With us having researched hostel options prior, arriving at night didn’t end up posing an issue. The nice hostel felt more like a hotel. After a sturdy, complimentary breakfast, we were off to Lake Titicaca. The floating islands are the major attractions of Puno. For $1.30 we could have taken a boat over to an island, but caught up in the moment and unaware of this option, we ended up with a last-minute tour for $8.

 View from our boat ride to the floating islands

View from our boat ride to the floating islands

The tour offers background information on the history, native citizens (Uru), and construction method of the islands. Funny to learn how the Incas, a major empire, ignored conquering these islands because they were considered unimportant. The Incas collapsed, the Uru people are still alive today. The islands lack natural resources, obviously. The ground being totora reefs woven together makes the islands only useful for shelter. In addition to being building material, the reefs are utilized for food, apparently especially healthy for the teeth, keeping the choppers white and shiny. For Lake Titicaca, the “Titi belongs to Peru, and the “Caca” to Bolivia (joke by guide since the lake stretches in both countries.)

Today the locals rely heavily on tourism. Most people are naturally curious about other people’s homes, which makes viewing their humble dwellings from the inside enthralling. There is not much to see in the tiny huts, but as the owner explains their home, comparing them to other options is still entertaining.

 Standing on a floating island

Standing on a floating island

I enjoyed meeting the natives, but hated the constant peer pressure. During the tour, I felt guilty for not purchasing handcrafted goods, nor taking the special, reef boat ride. The entire time the guide would emphasize how much the locals rely on tourism to pay for schooling and medication. Trying to get tourists to pay for the local boat ride to the bigger island, the island president kept pressing on for us to go. Initially charging $3, the two of us ended up getting a half off deal ($1.50) and told to not tell anybody else. We declined. Multiple times. Constantly needing to explain why not. The bigger island is just a minute away, and we ended up going there anyways with the regular boat because we needed to pick up the other people. Glad we didn’t spend the extra money. If you go, they will first sing some songs in their language to you, and for some hilarious reason also the song “My Bonnie lies over the ocean.”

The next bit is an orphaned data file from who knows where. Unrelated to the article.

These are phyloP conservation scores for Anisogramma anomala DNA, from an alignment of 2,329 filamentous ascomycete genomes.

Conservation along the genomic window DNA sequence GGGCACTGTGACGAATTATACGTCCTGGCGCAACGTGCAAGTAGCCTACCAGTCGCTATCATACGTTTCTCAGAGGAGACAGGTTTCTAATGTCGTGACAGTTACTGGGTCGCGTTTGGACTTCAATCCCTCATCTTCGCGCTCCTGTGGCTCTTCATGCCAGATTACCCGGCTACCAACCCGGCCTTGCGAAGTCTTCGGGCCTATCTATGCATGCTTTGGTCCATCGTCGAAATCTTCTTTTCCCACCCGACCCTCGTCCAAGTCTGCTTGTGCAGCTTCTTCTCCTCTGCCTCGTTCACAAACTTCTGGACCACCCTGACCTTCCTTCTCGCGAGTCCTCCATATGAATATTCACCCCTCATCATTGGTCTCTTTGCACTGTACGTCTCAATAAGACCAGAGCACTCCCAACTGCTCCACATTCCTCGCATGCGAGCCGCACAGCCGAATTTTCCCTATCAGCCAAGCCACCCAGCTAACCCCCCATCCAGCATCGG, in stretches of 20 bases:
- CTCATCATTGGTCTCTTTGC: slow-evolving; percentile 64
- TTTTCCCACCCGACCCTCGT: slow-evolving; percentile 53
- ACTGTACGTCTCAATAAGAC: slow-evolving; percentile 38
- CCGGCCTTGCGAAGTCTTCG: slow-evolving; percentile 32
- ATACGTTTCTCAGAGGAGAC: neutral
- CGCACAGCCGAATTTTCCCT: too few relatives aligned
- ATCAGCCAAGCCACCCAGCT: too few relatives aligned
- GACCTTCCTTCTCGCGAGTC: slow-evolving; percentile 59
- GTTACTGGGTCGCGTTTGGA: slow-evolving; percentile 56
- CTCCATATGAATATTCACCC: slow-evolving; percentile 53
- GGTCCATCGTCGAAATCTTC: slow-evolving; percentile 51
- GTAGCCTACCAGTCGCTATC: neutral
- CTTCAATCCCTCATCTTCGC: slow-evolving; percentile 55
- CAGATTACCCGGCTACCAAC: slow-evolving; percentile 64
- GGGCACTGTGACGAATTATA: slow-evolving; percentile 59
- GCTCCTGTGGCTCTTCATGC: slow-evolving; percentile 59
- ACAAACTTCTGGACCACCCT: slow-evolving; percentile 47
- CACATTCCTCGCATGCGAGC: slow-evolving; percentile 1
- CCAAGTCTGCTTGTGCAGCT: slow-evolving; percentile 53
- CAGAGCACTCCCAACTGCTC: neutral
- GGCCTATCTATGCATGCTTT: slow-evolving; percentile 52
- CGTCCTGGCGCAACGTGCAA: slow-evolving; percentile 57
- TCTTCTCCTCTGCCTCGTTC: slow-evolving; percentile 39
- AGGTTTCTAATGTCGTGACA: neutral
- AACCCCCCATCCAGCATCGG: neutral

What I found the most fun about the island, was the strange feeling standing on the reefs. Has this bouncy, squishy quality to it. I think the island is worth going to, just hide your wallet and don’t succumb to the pressure if you don’t want the items.

 One of the floating islands

One of the floating islands

Other than Lake Titicaca, the Puno is a small, quiet town. The only additional advice I can give revolves around food. If you want to eat cheaply, ask for the local market. While eating at the market, I didn’t see one other foreigner. Standing out, lots of kids stared at me. A girl made a point to touch my arm while she walked past me, but this didn’t bother me. I ate up, and returned to the hostel to make preparations for departure the following day.

Cost breakdown of Puno in USD:

  • Hostel: $17.86 (2 nights)
  • Transportation: $6.49
  • Food: $7.89
  • Activity: $8.04 (Floating Islands)
  • Miscellaneous: $5.06 (laundry)

Daily Average Cost: $ 22.66


Tacna (June 23 - 24, 2016)
Tacna is a town at the border to Chile. We stayed here solely due to its location. From the regional bus terminal, we took a cab to the international terminal. The nearby restaurant options are at this terminal. 2 blocks away, a row of cheap hotels compete for your business. In the morning we caught a bus to the border crossing. Everything went smooth, until we got into Chile… Keep tuned for my first post about Chile, where one weird occurrence after the other happened on the same day.

Cost breakdown of Tacna in USD:

  • Hotel: $5.21 (1 night)
  • Transportation: $5.06
  • Food: $2.08

Daily Average Cost: $ 12.35

Cusco (June 18- 21, 2016)